Data from the Medstat MarketScan database (11 million covered lives from 45 large employers), which contains detailed information on medical conditions, insurance coverage, and payments for inpatient, outpatient, and prescription drug services, were used for this study. Continuously enrolled adults over the age of 18 who were prescribed any oral anti-hyperglycemic agents over a 24-month period from January 1, 2000, to December 31, 2001 were eligible for the analysis.
As the FDC evaluated in this study became commercially available in August 2000, the study sample was determined using a 2-step process. First, individuals prescribed metformin or sulfonylurea (the antidiabetic drug category that includes glyburide) or both before July 2000, were identified. Then, those prescribed both metformin and sulfonylurea concurrently (either separately or the FDC) after August 2000 were included in the final sample.
The date of the first claim for metformin and sulfonylurea (either separately or in the FDC) between September 1, 2000 and December 31, 2001 was defined as that subject's index date. Each patient was then followed for 180 days after the index claim. Drug adherence was measured by medication possession ratio (MPR), the proportion of days on which a patient had medication available. To calculate the MPR, each day in the 180-day follow-up period was evaluated as ‘covered’ or ‘not covered’ by a prescription fill or refill. If all days were ‘covered’ by a prescription, then adherence was 100%. This MPR algorithm is similar to the adherence measure described by Bryson and colleagues.9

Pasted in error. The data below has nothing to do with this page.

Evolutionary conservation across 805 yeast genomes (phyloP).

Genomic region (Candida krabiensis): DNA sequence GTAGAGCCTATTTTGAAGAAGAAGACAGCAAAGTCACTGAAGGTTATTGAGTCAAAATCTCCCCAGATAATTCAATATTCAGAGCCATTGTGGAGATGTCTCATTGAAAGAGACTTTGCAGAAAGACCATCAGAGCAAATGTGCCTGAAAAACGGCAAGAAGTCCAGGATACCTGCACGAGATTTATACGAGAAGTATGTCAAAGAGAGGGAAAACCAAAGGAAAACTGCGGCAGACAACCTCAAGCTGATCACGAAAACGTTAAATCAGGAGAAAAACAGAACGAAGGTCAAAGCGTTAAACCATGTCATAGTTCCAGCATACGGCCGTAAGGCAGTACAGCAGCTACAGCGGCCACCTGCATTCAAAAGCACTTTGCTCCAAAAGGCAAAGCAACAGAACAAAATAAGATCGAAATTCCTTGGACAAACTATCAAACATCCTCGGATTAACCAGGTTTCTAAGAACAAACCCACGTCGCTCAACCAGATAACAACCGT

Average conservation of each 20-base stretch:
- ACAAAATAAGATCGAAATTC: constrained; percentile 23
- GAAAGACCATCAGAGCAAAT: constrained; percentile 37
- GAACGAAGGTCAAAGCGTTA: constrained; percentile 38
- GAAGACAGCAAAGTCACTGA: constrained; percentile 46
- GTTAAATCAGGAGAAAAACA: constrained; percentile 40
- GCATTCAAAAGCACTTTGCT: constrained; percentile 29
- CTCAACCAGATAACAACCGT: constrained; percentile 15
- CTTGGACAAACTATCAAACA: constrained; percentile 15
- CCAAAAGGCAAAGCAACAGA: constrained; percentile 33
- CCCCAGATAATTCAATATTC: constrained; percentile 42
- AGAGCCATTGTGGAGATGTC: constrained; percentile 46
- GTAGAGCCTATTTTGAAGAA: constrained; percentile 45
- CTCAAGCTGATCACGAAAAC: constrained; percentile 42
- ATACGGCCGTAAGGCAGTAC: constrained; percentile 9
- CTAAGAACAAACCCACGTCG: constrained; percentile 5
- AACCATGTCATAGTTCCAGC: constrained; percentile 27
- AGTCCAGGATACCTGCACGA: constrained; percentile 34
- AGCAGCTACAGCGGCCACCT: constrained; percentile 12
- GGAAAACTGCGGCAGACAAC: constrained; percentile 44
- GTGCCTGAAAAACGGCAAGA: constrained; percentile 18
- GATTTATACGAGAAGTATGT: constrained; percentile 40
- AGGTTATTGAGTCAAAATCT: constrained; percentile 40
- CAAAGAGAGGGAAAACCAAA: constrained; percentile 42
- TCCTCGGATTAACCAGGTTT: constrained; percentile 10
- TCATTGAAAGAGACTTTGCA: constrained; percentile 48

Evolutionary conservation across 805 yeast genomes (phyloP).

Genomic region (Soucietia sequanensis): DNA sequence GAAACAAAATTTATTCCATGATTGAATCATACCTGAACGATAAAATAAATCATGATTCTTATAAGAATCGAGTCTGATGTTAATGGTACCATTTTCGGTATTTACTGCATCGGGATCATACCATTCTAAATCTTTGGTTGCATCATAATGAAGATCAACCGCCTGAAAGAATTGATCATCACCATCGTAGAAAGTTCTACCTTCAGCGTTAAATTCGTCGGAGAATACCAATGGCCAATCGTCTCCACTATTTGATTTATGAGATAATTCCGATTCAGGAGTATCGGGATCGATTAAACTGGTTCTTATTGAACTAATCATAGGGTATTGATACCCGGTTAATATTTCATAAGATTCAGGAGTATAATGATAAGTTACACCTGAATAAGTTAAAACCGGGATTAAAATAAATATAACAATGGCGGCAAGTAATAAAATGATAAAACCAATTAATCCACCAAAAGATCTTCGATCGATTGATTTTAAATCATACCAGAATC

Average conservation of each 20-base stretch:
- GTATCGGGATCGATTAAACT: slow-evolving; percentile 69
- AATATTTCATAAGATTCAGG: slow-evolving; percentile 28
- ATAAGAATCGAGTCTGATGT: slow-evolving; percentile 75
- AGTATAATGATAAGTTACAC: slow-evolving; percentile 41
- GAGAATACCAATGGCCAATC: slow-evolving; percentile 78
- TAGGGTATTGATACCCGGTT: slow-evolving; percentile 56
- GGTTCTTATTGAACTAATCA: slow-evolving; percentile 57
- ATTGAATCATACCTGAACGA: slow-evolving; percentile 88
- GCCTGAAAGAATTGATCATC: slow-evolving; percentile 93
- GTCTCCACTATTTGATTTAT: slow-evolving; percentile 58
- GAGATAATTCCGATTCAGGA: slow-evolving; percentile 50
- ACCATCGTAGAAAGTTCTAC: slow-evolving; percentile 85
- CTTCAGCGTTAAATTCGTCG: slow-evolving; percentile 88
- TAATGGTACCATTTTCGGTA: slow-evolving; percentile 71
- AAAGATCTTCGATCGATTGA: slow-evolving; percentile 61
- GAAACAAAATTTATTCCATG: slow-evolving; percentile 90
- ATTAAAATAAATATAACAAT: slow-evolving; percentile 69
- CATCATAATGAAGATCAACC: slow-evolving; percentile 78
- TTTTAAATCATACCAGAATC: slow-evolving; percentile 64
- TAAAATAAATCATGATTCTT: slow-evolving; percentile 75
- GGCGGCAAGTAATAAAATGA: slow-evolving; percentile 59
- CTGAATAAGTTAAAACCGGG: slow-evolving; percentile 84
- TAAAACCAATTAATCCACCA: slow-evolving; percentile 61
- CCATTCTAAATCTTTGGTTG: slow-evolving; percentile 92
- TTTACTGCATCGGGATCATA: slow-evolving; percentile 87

The days on which a patient prescribed 2 drugs had only one available was included in the analysis; the MPR was reduced by 50% for these partial adherence days.
Propensity Score Method
To compare adherence rates between patients prescribed a single-pill FDC and those taking the same two drugs but with 2 separate prescriptions, one must recognize that in practice, patients were not randomly assigned into the 2 treatment groups. Therefore, differences in observed covariates in the 2 groups may exist, and these differences could lead to biased estimates of treatment effects. The propensity score method has been commonly used to reduce such biases in observational studies.10
A propensity score is the probability of being assigned to the treatment, given a set of observed covariates. Individuals are matched or grouped into strata based on their score. Once the propensity scores and covariates within each stratum are balanced between treatment groups, the treatment assignment within each stratum can be functionally regarded as random.8
The propensity score method is a 2-stage approach. In the first step, the probability of using FDC is estimated by logistic regression model, adjusting the covariates and their interaction terms to balance the propensity score and covariate distributions within each stratum. In the second stage, stratification matching is used to estimate the average treatment effect.11
The average treatment effect is the weighted average of the adherence differences between FDC users and nonuser across the strata.
Six predictors for the switch to FDC were chosen based on adherence literature: demographics (age, gender), geographic region (east, north central, west and south), employment status (hourly worker, union worker, retiree, and dependent), health insurance characteristics (average drug co-payment, type of plan including fee-for service, HMO, PPO, and POS), health service utilization during the study period, and comorbidities. The utilization covariate includes inpatient and outpatient use, number of medications, the percentage of brand name medications, the days supplied per medication refill, and the number of refills during the follow-up period. A binary variable was included to distinguish whether the patient took one or both of the medications (metformin and/or sulfonylurea) at baseline. Adherence rates in the baseline period before FDC was calculated and included as a predictor of treatment assignment. Statistical analyses were performed with STATA 9 (College Station, Texas).
To assess whether duration of treatment impacted the findings, the follow-up period was changed to 90 and 120 days. In addition, an alternative method, a fixed-effect model that controls for time invariant unobserved factors, was used.